Exams and Tests for a Herniated Disc
Physical Exam, X-rays, CT Scans, and MRIs to Diagnose a Herniated Disc
As you likely know, a herniated disc can cause pain and interrupt your daily activies. That's most likely what brings you into the doctor's office: you have back pain or neck pain, and you'd like to know why. Your doctor will ask you questions and perform some exams. This is to try to locate the source of your pain and to figure out which intervertebral discs are herniated. An accurate diagnosis will also help your doctor develop a treatment plan for you—a way to manage your herniated disc pain and other cervical and lower back symptoms and to help you recover overall.
Physical Exam: Step One in the Herniated Disc Diagnosis
As part of the physical exam, your doctor will ask about your current symptoms and remedies you have already tried for your pain.
Typical Herniated Disc Diagnostic Questions
- When did the pain start? Where is the pain (cervical, thoracic or mid-back, or lumbar or lower back)?
- What activities did you recently do?
- What have you done for your herniated disc pain?
- Does the disc herniation pain radiate or travel to other parts of your body?
- Does anything reduce the disc pain or make it worse?
Your doctor will also observe your posture, range of motion, and physical condition both standing and lying down. Movement that causes pain will be noted.
A Laségue test, also known as the Straight-Leg Raising test, may be done. You will be asked to lie down and extend your knee with your hip bent. If it produces pain or makes your pain worse, this may indicate a herniated disc.
With a herniated disc (or a bulging or ruptured disc), you may feel stiff and may have lost your normal spinal curvature due to muscle spasm. Your doctor will feel your spine, note its curvature and alignment, and feel for tightness.
Your spine specialist will also conduct a neurological exam, which tests your reflexes, muscle strength, other nerve changes, and pain spread.
Radicular pain (pain that travels away from the source of the pain) may increase when pressure is applied directly to the affected area. You may, for example, have sciatica (leg pain); that is radicular pain that may be caused by the herniated disc. The source of the pain is in your spine, but because the herniated disc is pressing on a nerve that's travelling to your leg, you may have radicular pain.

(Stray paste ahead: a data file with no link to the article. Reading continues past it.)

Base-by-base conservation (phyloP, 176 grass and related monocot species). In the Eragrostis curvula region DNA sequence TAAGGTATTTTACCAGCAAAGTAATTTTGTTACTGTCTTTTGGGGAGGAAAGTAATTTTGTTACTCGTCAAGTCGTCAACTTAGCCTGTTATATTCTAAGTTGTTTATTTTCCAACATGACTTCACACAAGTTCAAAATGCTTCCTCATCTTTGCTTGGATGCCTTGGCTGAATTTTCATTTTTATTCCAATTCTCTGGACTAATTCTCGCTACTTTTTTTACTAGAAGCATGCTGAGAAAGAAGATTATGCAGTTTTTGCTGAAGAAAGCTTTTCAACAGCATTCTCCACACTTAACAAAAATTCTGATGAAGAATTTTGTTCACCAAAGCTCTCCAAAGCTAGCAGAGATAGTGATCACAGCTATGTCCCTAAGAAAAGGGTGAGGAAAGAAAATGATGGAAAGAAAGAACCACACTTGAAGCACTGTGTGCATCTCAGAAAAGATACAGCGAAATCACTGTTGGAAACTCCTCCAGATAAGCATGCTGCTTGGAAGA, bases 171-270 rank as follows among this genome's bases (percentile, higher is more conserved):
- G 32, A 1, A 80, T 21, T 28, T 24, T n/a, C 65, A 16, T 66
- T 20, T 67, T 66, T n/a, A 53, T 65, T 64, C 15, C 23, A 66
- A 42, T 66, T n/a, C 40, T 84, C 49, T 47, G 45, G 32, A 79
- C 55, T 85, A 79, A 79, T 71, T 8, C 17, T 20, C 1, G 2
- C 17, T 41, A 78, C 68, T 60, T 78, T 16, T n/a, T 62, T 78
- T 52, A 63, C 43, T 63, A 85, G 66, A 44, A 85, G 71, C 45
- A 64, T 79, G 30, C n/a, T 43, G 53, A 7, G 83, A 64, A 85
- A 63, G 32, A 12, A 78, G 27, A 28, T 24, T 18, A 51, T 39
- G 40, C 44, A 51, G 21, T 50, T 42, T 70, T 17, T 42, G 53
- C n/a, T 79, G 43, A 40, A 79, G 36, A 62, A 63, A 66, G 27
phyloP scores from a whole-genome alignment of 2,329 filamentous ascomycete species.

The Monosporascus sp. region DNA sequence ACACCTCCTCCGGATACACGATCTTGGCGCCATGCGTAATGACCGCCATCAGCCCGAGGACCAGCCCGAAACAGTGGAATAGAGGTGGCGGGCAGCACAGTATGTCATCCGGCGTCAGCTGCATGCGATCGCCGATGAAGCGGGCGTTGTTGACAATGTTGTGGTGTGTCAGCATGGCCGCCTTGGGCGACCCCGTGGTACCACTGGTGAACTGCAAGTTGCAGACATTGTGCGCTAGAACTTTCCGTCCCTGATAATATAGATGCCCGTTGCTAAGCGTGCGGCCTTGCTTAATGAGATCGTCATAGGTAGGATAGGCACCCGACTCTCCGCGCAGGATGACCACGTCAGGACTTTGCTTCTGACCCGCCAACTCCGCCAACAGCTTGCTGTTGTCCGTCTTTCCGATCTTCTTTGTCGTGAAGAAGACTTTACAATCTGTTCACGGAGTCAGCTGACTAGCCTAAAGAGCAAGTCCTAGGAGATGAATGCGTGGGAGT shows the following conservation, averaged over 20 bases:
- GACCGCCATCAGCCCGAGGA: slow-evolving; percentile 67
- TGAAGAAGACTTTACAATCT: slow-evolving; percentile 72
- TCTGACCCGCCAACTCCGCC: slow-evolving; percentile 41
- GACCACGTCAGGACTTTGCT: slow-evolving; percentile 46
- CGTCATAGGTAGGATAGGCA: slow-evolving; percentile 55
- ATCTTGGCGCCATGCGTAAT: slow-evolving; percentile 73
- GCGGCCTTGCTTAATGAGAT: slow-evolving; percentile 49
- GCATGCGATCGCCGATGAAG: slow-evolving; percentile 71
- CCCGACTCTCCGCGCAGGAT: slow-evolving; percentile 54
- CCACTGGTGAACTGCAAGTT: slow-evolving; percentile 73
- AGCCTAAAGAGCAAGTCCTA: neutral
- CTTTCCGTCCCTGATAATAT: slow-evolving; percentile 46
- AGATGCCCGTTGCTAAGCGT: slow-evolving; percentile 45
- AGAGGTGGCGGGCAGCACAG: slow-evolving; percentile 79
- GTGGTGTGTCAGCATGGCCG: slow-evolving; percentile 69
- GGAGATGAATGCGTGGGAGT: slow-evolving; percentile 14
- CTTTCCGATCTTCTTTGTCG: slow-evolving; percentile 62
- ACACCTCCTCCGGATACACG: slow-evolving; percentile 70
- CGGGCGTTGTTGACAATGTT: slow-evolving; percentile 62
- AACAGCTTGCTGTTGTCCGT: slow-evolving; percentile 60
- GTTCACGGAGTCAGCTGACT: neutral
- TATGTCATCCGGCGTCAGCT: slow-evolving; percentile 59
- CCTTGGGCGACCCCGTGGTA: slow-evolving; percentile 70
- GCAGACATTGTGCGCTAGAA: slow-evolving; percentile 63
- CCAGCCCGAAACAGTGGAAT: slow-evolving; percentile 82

Your spine specialist may order imaging tests to help diagnose your condition; you may need to visit an imaging center for these tests.
An x-ray can show a narrowed disc space, fracture, bone spur, or arthritis, which may rule out disc herniation.
A computerized axial tomography scan (a CT or CAT scan) or a magnetic resonance imaging test (an MRI) both can show soft tissue of a bulging disc. These tests will show the stage and location of the herniated disc so you can receive proper treatment.
Other Tests to Diagnose a Herniated Disc
To obtain the most accurate diagnosis, your spine specialist may order additional tests, such as:
- Electromyography (EMG): If your spine specialist suspects you have nerve damage, he or she may order a test called an electromyography to measure how quickly your nerves respond.
- Discogram or discography: A sterile procedure in which dye is injected into one of your vertebral disc and viewed under special conditions (fluoroscopy). The goal is to pinpoint which disc(s) may be causing your pain.
- Bone scan: This technique creates computer or film images of bones. A very small amount of radioactive material is injected into a blood vessel then throughout the blood stream. It collects in your bones and can be detected by a scanner. This procedure helps doctors detect spinal problems such as arthritis, a fracture, tumor, or infection.
- Lab tests: Typically blood is drawn (venipuncture) and tested to determine if the blood cells are normal or abnormal. Chemical changes in the blood may indicate a metabolic disorder which could be contributing to your back pain.